On the beaches of Texas, along the Gulf Coast, lives a pack of wild dogs that have made the area their home. However, these aren’t just any dogs – they have some very special ancestors.
Scientists began researching the dogs and made quite the startling discovery – they carry a substantial amount of red wolf genes. This species was declared extinct in the wild around 40 years ago.
This incredible discovery has changed the understanding wildlife biologists had about the red wolf. They now know that red wolf DNA seems to be incredibly resilient despite their loss of habitat, hunting, and other factors that led to the declaration of them being extinct.
“Overall, it’s incredibly rare to rediscover animals in a region where they were thought to be extinct and it’s even more exciting to show that a piece of an endangered genome has been preserved in the wild,” said Elizabeth Heppenheimer, a Princeton University biologist who is involved with the study.
The research and work that the Princeton team has done on these wild dogs have been published in the scientific journals Genes.
So, what exactly are these wild dogs? Further analysis of their genes found that these wild dogs are a hybrid of red wolf and coyote. However, Heppenheimer says that they can’t truly label the animal until further testing is done.
Ron Sutherland, who is a conservation scientist, is ecstatic about these new findings about “this unique and fascinating medium-sized wolf.” He says that given the fact, that with no help from humans in the past 40 years, is absolutely wonderful news.
This recent discovery in the pack of wild dogs in Texas is similar to DNA findings of wild dogs in Louisiana.
The discovery also boosts scientists confidence in the possibility that the red wolf population could be revived, despite the dwindling number of red wolves in North Carolina that were the only known pack in the wild.
So, what makes the red wolf so special?
The red wolf is a modestly sized canine and tops out around 80 pounds. It was once a common species to see in a huge region of Texas – from the south to the southeast and up into the northeast.
The wolf species was declared endangered in 1967 and extinct in the wild in the 1980s. According to ABC, “The U.S. Fish and Wildlife Service in the 1970s captured a remnant population in Texas and Louisiana that eventually led to a successful captive breeding program. Those canines in 1986 became part of the experimental wild population in North Carolina. That group has been declining since peaking at an estimated 120 to 130 wolves in 2006. A federal report in April said only about 40 remained.”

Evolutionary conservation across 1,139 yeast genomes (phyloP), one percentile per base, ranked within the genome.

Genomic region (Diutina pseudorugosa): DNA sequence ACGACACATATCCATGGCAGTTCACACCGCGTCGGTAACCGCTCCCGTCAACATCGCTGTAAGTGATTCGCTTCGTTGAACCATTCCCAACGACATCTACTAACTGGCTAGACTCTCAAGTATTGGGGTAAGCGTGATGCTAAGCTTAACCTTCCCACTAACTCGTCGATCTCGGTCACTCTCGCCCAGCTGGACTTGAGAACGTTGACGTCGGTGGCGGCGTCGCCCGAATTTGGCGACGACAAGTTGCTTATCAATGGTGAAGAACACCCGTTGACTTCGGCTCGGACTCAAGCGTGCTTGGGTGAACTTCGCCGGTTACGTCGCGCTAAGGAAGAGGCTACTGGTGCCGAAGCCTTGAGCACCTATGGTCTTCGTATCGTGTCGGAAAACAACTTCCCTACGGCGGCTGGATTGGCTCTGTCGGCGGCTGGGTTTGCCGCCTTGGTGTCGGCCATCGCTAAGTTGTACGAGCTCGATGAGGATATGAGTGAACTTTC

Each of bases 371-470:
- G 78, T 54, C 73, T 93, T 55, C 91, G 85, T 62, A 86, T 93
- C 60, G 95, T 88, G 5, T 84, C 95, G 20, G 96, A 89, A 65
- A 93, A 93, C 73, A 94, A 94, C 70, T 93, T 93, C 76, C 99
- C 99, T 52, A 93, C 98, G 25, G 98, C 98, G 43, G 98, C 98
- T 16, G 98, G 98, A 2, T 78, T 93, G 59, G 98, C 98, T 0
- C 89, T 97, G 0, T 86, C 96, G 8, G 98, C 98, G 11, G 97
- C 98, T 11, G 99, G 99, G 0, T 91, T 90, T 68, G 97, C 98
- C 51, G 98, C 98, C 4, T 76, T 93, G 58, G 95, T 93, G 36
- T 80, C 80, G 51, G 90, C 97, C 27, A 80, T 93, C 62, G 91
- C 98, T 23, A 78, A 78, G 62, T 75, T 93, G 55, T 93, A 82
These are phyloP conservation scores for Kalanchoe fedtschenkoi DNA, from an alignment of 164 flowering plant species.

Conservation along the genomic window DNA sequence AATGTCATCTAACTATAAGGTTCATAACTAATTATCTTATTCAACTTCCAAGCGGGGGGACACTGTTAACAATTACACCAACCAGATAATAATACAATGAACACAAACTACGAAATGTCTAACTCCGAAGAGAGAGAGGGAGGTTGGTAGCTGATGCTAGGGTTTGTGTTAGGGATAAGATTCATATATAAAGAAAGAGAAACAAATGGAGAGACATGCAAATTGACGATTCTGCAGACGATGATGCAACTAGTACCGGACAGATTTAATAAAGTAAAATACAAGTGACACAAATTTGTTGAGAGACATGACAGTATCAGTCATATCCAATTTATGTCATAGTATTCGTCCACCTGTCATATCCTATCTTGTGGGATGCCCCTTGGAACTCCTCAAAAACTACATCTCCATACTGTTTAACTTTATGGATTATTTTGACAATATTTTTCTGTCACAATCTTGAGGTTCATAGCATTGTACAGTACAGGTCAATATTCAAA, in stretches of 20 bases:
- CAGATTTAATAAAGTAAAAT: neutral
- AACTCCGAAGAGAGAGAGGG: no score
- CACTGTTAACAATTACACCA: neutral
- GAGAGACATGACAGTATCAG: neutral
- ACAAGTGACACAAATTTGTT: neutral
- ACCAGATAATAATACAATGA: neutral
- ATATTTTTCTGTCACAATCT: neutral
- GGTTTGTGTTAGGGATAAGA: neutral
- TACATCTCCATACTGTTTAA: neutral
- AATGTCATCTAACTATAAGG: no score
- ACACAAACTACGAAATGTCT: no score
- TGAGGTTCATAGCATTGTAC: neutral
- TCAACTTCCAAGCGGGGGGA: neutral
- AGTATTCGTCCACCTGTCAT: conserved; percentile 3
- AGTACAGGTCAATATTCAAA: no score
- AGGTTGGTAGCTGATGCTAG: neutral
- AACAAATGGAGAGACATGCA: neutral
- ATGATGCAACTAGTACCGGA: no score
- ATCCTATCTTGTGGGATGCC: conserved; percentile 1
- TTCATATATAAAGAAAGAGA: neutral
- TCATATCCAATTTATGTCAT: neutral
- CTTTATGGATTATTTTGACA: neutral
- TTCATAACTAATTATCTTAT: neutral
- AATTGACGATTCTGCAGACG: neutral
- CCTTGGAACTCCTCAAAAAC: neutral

In the captive breeding programs, there are approximately 200 red wolves in zoos and wildlife facilities.
The heated debate over red wolf protection laws could now drastically change because of the new findings in Galveston, Texas.
“From a practical conservation biology standpoint, these animals have special DNA and they deserve to be protected,” Sutherland said.
Due to the government shutdown, a spokesman for the U.S. Fish and Wildlife agency was unavailable for comment. However, the state department of Texas Parks and Wildlife said that they found the findings “interesting” but they don’t anticipate any changes in regulation at this time.
The executive director of the Red Wolf Coalition in North Carolina stresses that further research on these wild dogs is needed.
“We can get excited, but in my mind, we really need to let science do its due diligence to determine what this animal is,” she said.
She states this because she knows that red wolves can cause a bit of controversy for those that own livestock or have issues with predatory animals. More research can help determine the dogs’ behavior and potential threat to those people.
Only time will tell what will come of these dogs and species of red wolf. In the meantime, learn more about the discovery in the video below.
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Source: ABC 13